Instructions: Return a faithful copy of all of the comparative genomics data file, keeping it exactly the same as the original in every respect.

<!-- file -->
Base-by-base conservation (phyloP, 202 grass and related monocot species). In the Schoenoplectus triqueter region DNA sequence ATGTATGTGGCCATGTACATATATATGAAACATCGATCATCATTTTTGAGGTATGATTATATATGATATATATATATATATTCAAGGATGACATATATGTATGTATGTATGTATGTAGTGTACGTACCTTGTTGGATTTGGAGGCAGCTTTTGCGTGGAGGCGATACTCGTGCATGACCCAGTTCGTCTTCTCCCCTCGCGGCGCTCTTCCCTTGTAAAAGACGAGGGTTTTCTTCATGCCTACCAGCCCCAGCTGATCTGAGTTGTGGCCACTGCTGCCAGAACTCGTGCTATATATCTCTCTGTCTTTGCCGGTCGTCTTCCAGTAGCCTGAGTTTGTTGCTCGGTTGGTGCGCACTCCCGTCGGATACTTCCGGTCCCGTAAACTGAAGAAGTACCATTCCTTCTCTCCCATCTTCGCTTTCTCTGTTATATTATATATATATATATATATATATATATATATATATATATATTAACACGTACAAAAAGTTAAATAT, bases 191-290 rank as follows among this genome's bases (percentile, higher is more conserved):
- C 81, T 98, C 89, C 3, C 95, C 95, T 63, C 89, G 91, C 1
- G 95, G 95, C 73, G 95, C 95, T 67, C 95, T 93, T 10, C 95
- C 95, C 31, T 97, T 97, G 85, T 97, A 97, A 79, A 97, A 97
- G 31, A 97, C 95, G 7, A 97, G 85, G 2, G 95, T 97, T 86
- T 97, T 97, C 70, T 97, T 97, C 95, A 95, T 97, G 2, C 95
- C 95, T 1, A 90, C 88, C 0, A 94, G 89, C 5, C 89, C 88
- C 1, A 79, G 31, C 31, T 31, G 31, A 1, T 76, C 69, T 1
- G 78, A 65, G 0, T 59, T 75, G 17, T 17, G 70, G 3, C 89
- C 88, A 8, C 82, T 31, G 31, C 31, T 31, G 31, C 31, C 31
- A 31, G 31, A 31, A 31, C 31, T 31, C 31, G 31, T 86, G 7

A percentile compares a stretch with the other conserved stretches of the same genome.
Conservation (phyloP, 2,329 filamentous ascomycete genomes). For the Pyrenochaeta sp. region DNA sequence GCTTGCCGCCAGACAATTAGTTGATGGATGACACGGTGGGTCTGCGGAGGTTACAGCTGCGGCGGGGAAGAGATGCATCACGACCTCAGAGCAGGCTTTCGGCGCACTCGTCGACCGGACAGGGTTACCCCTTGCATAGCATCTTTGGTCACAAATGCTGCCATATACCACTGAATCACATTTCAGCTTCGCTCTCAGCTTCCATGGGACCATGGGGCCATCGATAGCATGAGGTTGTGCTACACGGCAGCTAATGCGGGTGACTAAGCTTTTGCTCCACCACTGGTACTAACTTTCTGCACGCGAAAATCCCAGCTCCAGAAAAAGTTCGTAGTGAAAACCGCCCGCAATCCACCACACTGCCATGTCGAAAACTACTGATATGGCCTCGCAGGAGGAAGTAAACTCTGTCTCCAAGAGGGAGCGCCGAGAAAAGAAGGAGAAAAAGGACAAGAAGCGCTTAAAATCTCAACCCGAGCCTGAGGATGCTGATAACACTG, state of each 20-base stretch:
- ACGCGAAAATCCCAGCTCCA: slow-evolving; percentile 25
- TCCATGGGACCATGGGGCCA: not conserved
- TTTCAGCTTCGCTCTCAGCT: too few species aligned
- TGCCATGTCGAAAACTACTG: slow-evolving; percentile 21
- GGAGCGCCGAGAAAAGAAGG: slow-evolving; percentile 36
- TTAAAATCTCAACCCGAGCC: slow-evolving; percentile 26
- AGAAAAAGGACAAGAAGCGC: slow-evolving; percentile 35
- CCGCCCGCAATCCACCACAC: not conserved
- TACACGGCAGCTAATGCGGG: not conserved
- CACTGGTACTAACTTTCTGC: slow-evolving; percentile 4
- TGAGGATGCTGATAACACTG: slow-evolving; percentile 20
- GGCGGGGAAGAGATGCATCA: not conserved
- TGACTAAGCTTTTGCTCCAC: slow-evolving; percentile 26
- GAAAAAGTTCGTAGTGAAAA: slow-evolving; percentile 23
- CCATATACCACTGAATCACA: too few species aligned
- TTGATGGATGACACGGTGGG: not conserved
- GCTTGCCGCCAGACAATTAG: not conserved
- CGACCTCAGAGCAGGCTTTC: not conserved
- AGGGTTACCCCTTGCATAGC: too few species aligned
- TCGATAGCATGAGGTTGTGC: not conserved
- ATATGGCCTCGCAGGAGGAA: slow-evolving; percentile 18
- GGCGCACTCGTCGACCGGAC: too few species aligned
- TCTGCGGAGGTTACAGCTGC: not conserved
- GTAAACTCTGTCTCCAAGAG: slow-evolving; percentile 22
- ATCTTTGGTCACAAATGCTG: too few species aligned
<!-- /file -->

Base-by-base conservation (phyloP, 202 grass and related monocot species). In the Schoenoplectus triqueter region DNA sequence ATGTATGTGGCCATGTACATATATATGAAACATCGATCATCATTTTTGAGGTATGATTATATATGATATATATATATATATTCAAGGATGACATATATGTATGTATGTATGTATGTAGTGTACGTACCTTGTTGGATTTGGAGGCAGCTTTTGCGTGGAGGCGATACTCGTGCATGACCCAGTTCGTCTTCTCCCCTCGCGGCGCTCTTCCCTTGTAAAAGACGAGGGTTTTCTTCATGCCTACCAGCCCCAGCTGATCTGAGTTGTGGCCACTGCTGCCAGAACTCGTGCTATATATCTCTCTGTCTTTGCCGGTCGTCTTCCAGTAGCCTGAGTTTGTTGCTCGGTTGGTGCGCACTCCCGTCGGATACTTCCGGTCCCGTAAACTGAAGAAGTACCATTCCTTCTCTCCCATCTTCGCTTTCTCTGTTATATTATATATATATATATATATATATATATATATATATATATATTAACACGTACAAAAAGTTAAATAT, bases 191-290 rank as follows among this genome's bases (percentile, higher is more conserved):
- C 81, T 98, C 89, C 3, C 95, C 95, T 63, C 89, G 91, C 1
- G 95, G 95, C 73, G 95, C 95, T 67, C 95, T 93, T 10, C 95
- C 95, C 31, T 97, T 97, G 85, T 97, A 97, A 79, A 97, A 97
- G 31, A 97, C 95, G 7, A 97, G 85, G 2, G 95, T 97, T 86
- T 97, T 97, C 70, T 97, T 97, C 95, A 95, T 97, G 2, C 95
- C 95, T 1, A 90, C 88, C 0, A 94, G 89, C 5, C 89, C 88
- C 1, A 79, G 31, C 31, T 31, G 31, A 1, T 76, C 69, T 1
- G 78, A 65, G 0, T 59, T 75, G 17, T 17, G 70, G 3, C 89
- C 88, A 8, C 82, T 31, G 31, C 31, T 31, G 31, C 31, C 31
- A 31, G 31, A 31, A 31, C 31, T 31, C 31, G 31, T 86, G 7

A percentile compares a stretch with the other conserved stretches of the same genome.
Conservation (phyloP, 2,329 filamentous ascomycete genomes). For the Pyrenochaeta sp. region DNA sequence GCTTGCCGCCAGACAATTAGTTGATGGATGACACGGTGGGTCTGCGGAGGTTACAGCTGCGGCGGGGAAGAGATGCATCACGACCTCAGAGCAGGCTTTCGGCGCACTCGTCGACCGGACAGGGTTACCCCTTGCATAGCATCTTTGGTCACAAATGCTGCCATATACCACTGAATCACATTTCAGCTTCGCTCTCAGCTTCCATGGGACCATGGGGCCATCGATAGCATGAGGTTGTGCTACACGGCAGCTAATGCGGGTGACTAAGCTTTTGCTCCACCACTGGTACTAACTTTCTGCACGCGAAAATCCCAGCTCCAGAAAAAGTTCGTAGTGAAAACCGCCCGCAATCCACCACACTGCCATGTCGAAAACTACTGATATGGCCTCGCAGGAGGAAGTAAACTCTGTCTCCAAGAGGGAGCGCCGAGAAAAGAAGGAGAAAAAGGACAAGAAGCGCTTAAAATCTCAACCCGAGCCTGAGGATGCTGATAACACTG, state of each 20-base stretch:
- ACGCGAAAATCCCAGCTCCA: slow-evolving; percentile 25
- TCCATGGGACCATGGGGCCA: not conserved
- TTTCAGCTTCGCTCTCAGCT: too few species aligned
- TGCCATGTCGAAAACTACTG: slow-evolving; percentile 21
- GGAGCGCCGAGAAAAGAAGG: slow-evolving; percentile 36
- TTAAAATCTCAACCCGAGCC: slow-evolving; percentile 26
- AGAAAAAGGACAAGAAGCGC: slow-evolving; percentile 35
- CCGCCCGCAATCCACCACAC: not conserved
- TACACGGCAGCTAATGCGGG: not conserved
- CACTGGTACTAACTTTCTGC: slow-evolving; percentile 4
- TGAGGATGCTGATAACACTG: slow-evolving; percentile 20
- GGCGGGGAAGAGATGCATCA: not conserved
- TGACTAAGCTTTTGCTCCAC: slow-evolving; percentile 26
- GAAAAAGTTCGTAGTGAAAA: slow-evolving; percentile 23
- CCATATACCACTGAATCACA: too few species aligned
- TTGATGGATGACACGGTGGG: not conserved
- GCTTGCCGCCAGACAATTAG: not conserved
- CGACCTCAGAGCAGGCTTTC: not conserved
- AGGGTTACCCCTTGCATAGC: too few species aligned
- TCGATAGCATGAGGTTGTGC: not conserved
- ATATGGCCTCGCAGGAGGAA: slow-evolving; percentile 18
- GGCGCACTCGTCGACCGGAC: too few species aligned
- TCTGCGGAGGTTACAGCTGC: not conserved
- GTAAACTCTGTCTCCAAGAG: slow-evolving; percentile 22
- ATCTTTGGTCACAAATGCTG: too few species aligned